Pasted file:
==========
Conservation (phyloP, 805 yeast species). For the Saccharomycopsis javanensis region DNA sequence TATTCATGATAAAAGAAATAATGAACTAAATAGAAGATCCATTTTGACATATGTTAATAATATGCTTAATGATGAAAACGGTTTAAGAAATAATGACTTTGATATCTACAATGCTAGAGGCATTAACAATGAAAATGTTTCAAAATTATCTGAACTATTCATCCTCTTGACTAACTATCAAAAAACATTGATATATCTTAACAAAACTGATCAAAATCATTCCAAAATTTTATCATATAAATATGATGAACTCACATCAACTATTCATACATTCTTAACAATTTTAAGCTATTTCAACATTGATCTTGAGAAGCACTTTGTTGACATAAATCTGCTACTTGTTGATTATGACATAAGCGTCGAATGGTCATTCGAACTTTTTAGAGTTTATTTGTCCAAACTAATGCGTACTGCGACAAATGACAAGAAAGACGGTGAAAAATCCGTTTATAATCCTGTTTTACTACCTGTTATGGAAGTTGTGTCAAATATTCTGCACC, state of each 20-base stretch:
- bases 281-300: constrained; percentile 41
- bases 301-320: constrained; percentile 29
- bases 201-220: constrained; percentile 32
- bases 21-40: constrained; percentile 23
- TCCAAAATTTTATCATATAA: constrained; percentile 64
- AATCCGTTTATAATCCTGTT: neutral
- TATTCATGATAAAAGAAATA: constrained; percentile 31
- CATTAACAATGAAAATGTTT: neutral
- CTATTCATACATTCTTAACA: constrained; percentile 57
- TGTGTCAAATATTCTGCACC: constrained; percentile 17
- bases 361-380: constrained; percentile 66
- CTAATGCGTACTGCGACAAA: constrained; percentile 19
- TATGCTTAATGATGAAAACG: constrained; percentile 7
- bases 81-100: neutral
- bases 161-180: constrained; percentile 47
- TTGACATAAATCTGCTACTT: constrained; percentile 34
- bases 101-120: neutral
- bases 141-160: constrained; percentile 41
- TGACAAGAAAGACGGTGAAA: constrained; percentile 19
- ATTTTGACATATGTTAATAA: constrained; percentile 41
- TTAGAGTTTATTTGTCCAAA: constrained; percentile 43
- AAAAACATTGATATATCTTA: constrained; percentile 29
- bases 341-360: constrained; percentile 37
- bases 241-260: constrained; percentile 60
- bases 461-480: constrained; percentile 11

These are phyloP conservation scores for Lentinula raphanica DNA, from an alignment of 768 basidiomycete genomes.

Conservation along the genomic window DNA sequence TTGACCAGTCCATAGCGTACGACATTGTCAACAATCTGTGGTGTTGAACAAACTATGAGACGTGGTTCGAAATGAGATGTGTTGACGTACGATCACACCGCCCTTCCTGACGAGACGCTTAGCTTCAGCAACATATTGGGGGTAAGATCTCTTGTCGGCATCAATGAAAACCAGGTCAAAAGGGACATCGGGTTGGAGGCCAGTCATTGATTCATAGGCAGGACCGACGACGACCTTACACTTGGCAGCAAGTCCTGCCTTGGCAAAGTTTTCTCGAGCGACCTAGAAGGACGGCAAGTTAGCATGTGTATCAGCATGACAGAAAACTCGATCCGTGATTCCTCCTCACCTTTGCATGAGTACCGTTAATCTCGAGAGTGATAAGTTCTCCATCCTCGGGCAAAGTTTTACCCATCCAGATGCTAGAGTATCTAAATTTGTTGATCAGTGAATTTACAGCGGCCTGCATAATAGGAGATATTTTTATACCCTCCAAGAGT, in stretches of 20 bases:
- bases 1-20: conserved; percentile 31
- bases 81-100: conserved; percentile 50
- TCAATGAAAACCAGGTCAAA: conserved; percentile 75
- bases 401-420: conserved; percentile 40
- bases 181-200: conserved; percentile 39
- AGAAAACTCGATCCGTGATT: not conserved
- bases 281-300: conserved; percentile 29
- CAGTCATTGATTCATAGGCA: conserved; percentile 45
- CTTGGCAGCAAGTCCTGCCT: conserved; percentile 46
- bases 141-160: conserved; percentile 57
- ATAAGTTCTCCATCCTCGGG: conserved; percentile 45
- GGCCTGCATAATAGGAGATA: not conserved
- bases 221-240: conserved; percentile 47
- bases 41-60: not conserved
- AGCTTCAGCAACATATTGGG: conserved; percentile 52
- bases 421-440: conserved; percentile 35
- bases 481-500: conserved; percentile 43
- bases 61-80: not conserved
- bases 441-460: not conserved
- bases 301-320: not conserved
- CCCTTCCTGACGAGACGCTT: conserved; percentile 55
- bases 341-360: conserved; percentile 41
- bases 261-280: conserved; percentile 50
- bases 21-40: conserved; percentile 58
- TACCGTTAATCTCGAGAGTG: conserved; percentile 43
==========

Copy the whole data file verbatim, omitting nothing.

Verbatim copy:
Conservation (phyloP, 805 yeast species). For the Saccharomycopsis javanensis region DNA sequence TATTCATGATAAAAGAAATAATGAACTAAATAGAAGATCCATTTTGACATATGTTAATAATATGCTTAATGATGAAAACGGTTTAAGAAATAATGACTTTGATATCTACAATGCTAGAGGCATTAACAATGAAAATGTTTCAAAATTATCTGAACTATTCATCCTCTTGACTAACTATCAAAAAACATTGATATATCTTAACAAAACTGATCAAAATCATTCCAAAATTTTATCATATAAATATGATGAACTCACATCAACTATTCATACATTCTTAACAATTTTAAGCTATTTCAACATTGATCTTGAGAAGCACTTTGTTGACATAAATCTGCTACTTGTTGATTATGACATAAGCGTCGAATGGTCATTCGAACTTTTTAGAGTTTATTTGTCCAAACTAATGCGTACTGCGACAAATGACAAGAAAGACGGTGAAAAATCCGTTTATAATCCTGTTTTACTACCTGTTATGGAAGTTGTGTCAAATATTCTGCACC, state of each 20-base stretch:
- bases 281-300: constrained; percentile 41
- bases 301-320: constrained; percentile 29
- bases 201-220: constrained; percentile 32
- bases 21-40: constrained; percentile 23
- TCCAAAATTTTATCATATAA: constrained; percentile 64
- AATCCGTTTATAATCCTGTT: neutral
- TATTCATGATAAAAGAAATA: constrained; percentile 31
- CATTAACAATGAAAATGTTT: neutral
- CTATTCATACATTCTTAACA: constrained; percentile 57
- TGTGTCAAATATTCTGCACC: constrained; percentile 17
- bases 361-380: constrained; percentile 66
- CTAATGCGTACTGCGACAAA: constrained; percentile 19
- TATGCTTAATGATGAAAACG: constrained; percentile 7
- bases 81-100: neutral
- bases 161-180: constrained; percentile 47
- TTGACATAAATCTGCTACTT: constrained; percentile 34
- bases 101-120: neutral
- bases 141-160: constrained; percentile 41
- TGACAAGAAAGACGGTGAAA: constrained; percentile 19
- ATTTTGACATATGTTAATAA: constrained; percentile 41
- TTAGAGTTTATTTGTCCAAA: constrained; percentile 43
- AAAAACATTGATATATCTTA: constrained; percentile 29
- bases 341-360: constrained; percentile 37
- bases 241-260: constrained; percentile 60
- bases 461-480: constrained; percentile 11

These are phyloP conservation scores for Lentinula raphanica DNA, from an alignment of 768 basidiomycete genomes.

Conservation along the genomic window DNA sequence TTGACCAGTCCATAGCGTACGACATTGTCAACAATCTGTGGTGTTGAACAAACTATGAGACGTGGTTCGAAATGAGATGTGTTGACGTACGATCACACCGCCCTTCCTGACGAGACGCTTAGCTTCAGCAACATATTGGGGGTAAGATCTCTTGTCGGCATCAATGAAAACCAGGTCAAAAGGGACATCGGGTTGGAGGCCAGTCATTGATTCATAGGCAGGACCGACGACGACCTTACACTTGGCAGCAAGTCCTGCCTTGGCAAAGTTTTCTCGAGCGACCTAGAAGGACGGCAAGTTAGCATGTGTATCAGCATGACAGAAAACTCGATCCGTGATTCCTCCTCACCTTTGCATGAGTACCGTTAATCTCGAGAGTGATAAGTTCTCCATCCTCGGGCAAAGTTTTACCCATCCAGATGCTAGAGTATCTAAATTTGTTGATCAGTGAATTTACAGCGGCCTGCATAATAGGAGATATTTTTATACCCTCCAAGAGT, in stretches of 20 bases:
- bases 1-20: conserved; percentile 31
- bases 81-100: conserved; percentile 50
- TCAATGAAAACCAGGTCAAA: conserved; percentile 75
- bases 401-420: conserved; percentile 40
- bases 181-200: conserved; percentile 39
- AGAAAACTCGATCCGTGATT: not conserved
- bases 281-300: conserved; percentile 29
- CAGTCATTGATTCATAGGCA: conserved; percentile 45
- CTTGGCAGCAAGTCCTGCCT: conserved; percentile 46
- bases 141-160: conserved; percentile 57
- ATAAGTTCTCCATCCTCGGG: conserved; percentile 45
- GGCCTGCATAATAGGAGATA: not conserved
- bases 221-240: conserved; percentile 47
- bases 41-60: not conserved
- AGCTTCAGCAACATATTGGG: conserved; percentile 52
- bases 421-440: conserved; percentile 35
- bases 481-500: conserved; percentile 43
- bases 61-80: not conserved
- bases 441-460: not conserved
- bases 301-320: not conserved
- CCCTTCCTGACGAGACGCTT: conserved; percentile 55
- bases 341-360: conserved; percentile 41
- bases 261-280: conserved; percentile 50
- bases 21-40: conserved; percentile 58
- TACCGTTAATCTCGAGAGTG: conserved; percentile 43